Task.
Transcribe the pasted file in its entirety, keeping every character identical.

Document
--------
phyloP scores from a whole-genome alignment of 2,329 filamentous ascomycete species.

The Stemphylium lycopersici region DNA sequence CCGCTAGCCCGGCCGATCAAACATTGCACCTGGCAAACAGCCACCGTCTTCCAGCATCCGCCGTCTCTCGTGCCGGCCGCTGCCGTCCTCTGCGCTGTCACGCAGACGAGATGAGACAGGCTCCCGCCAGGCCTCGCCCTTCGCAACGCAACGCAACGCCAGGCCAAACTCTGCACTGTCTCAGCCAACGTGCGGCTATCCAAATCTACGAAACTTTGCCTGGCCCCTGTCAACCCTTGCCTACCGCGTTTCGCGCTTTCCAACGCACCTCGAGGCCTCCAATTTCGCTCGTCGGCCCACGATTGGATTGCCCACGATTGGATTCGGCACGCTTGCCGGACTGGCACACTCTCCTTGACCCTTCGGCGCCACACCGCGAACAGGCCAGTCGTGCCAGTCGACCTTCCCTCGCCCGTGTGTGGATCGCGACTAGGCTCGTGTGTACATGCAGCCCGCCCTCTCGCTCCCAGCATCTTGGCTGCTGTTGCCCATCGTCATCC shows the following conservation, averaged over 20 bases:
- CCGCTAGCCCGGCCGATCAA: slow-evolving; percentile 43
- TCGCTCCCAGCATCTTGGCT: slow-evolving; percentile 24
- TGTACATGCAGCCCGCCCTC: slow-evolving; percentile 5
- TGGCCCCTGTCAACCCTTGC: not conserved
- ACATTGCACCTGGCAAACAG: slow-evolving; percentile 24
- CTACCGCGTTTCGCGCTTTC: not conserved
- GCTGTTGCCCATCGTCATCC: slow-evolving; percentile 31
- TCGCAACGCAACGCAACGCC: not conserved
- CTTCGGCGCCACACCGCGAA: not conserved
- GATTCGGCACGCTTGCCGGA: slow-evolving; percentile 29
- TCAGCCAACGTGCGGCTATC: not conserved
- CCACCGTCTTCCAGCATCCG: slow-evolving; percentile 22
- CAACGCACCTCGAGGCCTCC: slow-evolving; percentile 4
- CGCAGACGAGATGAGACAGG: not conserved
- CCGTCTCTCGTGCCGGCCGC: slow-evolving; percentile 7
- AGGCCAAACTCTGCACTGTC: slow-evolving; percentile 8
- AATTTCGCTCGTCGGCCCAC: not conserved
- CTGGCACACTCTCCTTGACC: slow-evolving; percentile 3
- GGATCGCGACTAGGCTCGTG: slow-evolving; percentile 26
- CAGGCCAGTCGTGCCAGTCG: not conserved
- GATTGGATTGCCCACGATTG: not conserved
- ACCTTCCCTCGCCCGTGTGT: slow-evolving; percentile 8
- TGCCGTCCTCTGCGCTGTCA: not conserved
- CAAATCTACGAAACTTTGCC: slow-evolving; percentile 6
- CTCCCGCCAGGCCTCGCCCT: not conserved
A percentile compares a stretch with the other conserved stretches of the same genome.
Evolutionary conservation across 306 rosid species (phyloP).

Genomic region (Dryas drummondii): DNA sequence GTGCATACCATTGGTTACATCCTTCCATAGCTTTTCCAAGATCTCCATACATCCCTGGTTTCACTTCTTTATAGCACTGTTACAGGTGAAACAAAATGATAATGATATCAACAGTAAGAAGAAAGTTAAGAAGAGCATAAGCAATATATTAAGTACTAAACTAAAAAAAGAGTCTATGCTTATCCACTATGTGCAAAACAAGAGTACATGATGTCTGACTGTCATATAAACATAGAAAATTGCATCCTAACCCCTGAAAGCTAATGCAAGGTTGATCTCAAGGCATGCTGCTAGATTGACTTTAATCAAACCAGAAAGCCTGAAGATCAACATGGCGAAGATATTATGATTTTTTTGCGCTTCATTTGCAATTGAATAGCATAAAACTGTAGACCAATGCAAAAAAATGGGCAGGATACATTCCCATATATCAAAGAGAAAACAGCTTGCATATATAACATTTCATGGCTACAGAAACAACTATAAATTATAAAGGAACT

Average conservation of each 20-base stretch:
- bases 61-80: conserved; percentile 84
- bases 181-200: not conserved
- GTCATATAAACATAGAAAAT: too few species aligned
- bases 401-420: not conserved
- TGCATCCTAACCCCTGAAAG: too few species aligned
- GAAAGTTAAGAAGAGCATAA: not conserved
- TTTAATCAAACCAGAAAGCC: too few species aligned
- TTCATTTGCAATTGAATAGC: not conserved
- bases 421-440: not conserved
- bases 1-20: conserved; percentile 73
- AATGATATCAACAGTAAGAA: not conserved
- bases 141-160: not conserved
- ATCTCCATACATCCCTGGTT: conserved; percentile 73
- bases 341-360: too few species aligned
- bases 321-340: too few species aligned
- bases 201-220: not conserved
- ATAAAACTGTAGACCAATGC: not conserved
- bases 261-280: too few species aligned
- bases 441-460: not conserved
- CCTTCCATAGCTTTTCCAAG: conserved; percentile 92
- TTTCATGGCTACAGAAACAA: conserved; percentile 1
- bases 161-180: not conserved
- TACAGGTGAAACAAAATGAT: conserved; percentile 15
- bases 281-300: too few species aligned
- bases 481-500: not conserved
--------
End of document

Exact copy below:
phyloP scores from a whole-genome alignment of 2,329 filamentous ascomycete species.

The Stemphylium lycopersici region DNA sequence CCGCTAGCCCGGCCGATCAAACATTGCACCTGGCAAACAGCCACCGTCTTCCAGCATCCGCCGTCTCTCGTGCCGGCCGCTGCCGTCCTCTGCGCTGTCACGCAGACGAGATGAGACAGGCTCCCGCCAGGCCTCGCCCTTCGCAACGCAACGCAACGCCAGGCCAAACTCTGCACTGTCTCAGCCAACGTGCGGCTATCCAAATCTACGAAACTTTGCCTGGCCCCTGTCAACCCTTGCCTACCGCGTTTCGCGCTTTCCAACGCACCTCGAGGCCTCCAATTTCGCTCGTCGGCCCACGATTGGATTGCCCACGATTGGATTCGGCACGCTTGCCGGACTGGCACACTCTCCTTGACCCTTCGGCGCCACACCGCGAACAGGCCAGTCGTGCCAGTCGACCTTCCCTCGCCCGTGTGTGGATCGCGACTAGGCTCGTGTGTACATGCAGCCCGCCCTCTCGCTCCCAGCATCTTGGCTGCTGTTGCCCATCGTCATCC shows the following conservation, averaged over 20 bases:
- CCGCTAGCCCGGCCGATCAA: slow-evolving; percentile 43
- TCGCTCCCAGCATCTTGGCT: slow-evolving; percentile 24
- TGTACATGCAGCCCGCCCTC: slow-evolving; percentile 5
- TGGCCCCTGTCAACCCTTGC: not conserved
- ACATTGCACCTGGCAAACAG: slow-evolving; percentile 24
- CTACCGCGTTTCGCGCTTTC: not conserved
- GCTGTTGCCCATCGTCATCC: slow-evolving; percentile 31
- TCGCAACGCAACGCAACGCC: not conserved
- CTTCGGCGCCACACCGCGAA: not conserved
- GATTCGGCACGCTTGCCGGA: slow-evolving; percentile 29
- TCAGCCAACGTGCGGCTATC: not conserved
- CCACCGTCTTCCAGCATCCG: slow-evolving; percentile 22
- CAACGCACCTCGAGGCCTCC: slow-evolving; percentile 4
- CGCAGACGAGATGAGACAGG: not conserved
- CCGTCTCTCGTGCCGGCCGC: slow-evolving; percentile 7
- AGGCCAAACTCTGCACTGTC: slow-evolving; percentile 8
- AATTTCGCTCGTCGGCCCAC: not conserved
- CTGGCACACTCTCCTTGACC: slow-evolving; percentile 3
- GGATCGCGACTAGGCTCGTG: slow-evolving; percentile 26
- CAGGCCAGTCGTGCCAGTCG: not conserved
- GATTGGATTGCCCACGATTG: not conserved
- ACCTTCCCTCGCCCGTGTGT: slow-evolving; percentile 8
- TGCCGTCCTCTGCGCTGTCA: not conserved
- CAAATCTACGAAACTTTGCC: slow-evolving; percentile 6
- CTCCCGCCAGGCCTCGCCCT: not conserved
A percentile compares a stretch with the other conserved stretches of the same genome.
Evolutionary conservation across 306 rosid species (phyloP).

Genomic region (Dryas drummondii): DNA sequence GTGCATACCATTGGTTACATCCTTCCATAGCTTTTCCAAGATCTCCATACATCCCTGGTTTCACTTCTTTATAGCACTGTTACAGGTGAAACAAAATGATAATGATATCAACAGTAAGAAGAAAGTTAAGAAGAGCATAAGCAATATATTAAGTACTAAACTAAAAAAAGAGTCTATGCTTATCCACTATGTGCAAAACAAGAGTACATGATGTCTGACTGTCATATAAACATAGAAAATTGCATCCTAACCCCTGAAAGCTAATGCAAGGTTGATCTCAAGGCATGCTGCTAGATTGACTTTAATCAAACCAGAAAGCCTGAAGATCAACATGGCGAAGATATTATGATTTTTTTGCGCTTCATTTGCAATTGAATAGCATAAAACTGTAGACCAATGCAAAAAAATGGGCAGGATACATTCCCATATATCAAAGAGAAAACAGCTTGCATATATAACATTTCATGGCTACAGAAACAACTATAAATTATAAAGGAACT

Average conservation of each 20-base stretch:
- bases 61-80: conserved; percentile 84
- bases 181-200: not conserved
- GTCATATAAACATAGAAAAT: too few species aligned
- bases 401-420: not conserved
- TGCATCCTAACCCCTGAAAG: too few species aligned
- GAAAGTTAAGAAGAGCATAA: not conserved
- TTTAATCAAACCAGAAAGCC: too few species aligned
- TTCATTTGCAATTGAATAGC: not conserved
- bases 421-440: not conserved
- bases 1-20: conserved; percentile 73
- AATGATATCAACAGTAAGAA: not conserved
- bases 141-160: not conserved
- ATCTCCATACATCCCTGGTT: conserved; percentile 73
- bases 341-360: too few species aligned
- bases 321-340: too few species aligned
- bases 201-220: not conserved
- ATAAAACTGTAGACCAATGC: not conserved
- bases 261-280: too few species aligned
- bases 441-460: not conserved
- CCTTCCATAGCTTTTCCAAG: conserved; percentile 92
- TTTCATGGCTACAGAAACAA: conserved; percentile 1
- bases 161-180: not conserved
- TACAGGTGAAACAAAATGAT: conserved; percentile 15
- bases 281-300: too few species aligned
- bases 481-500: not conserved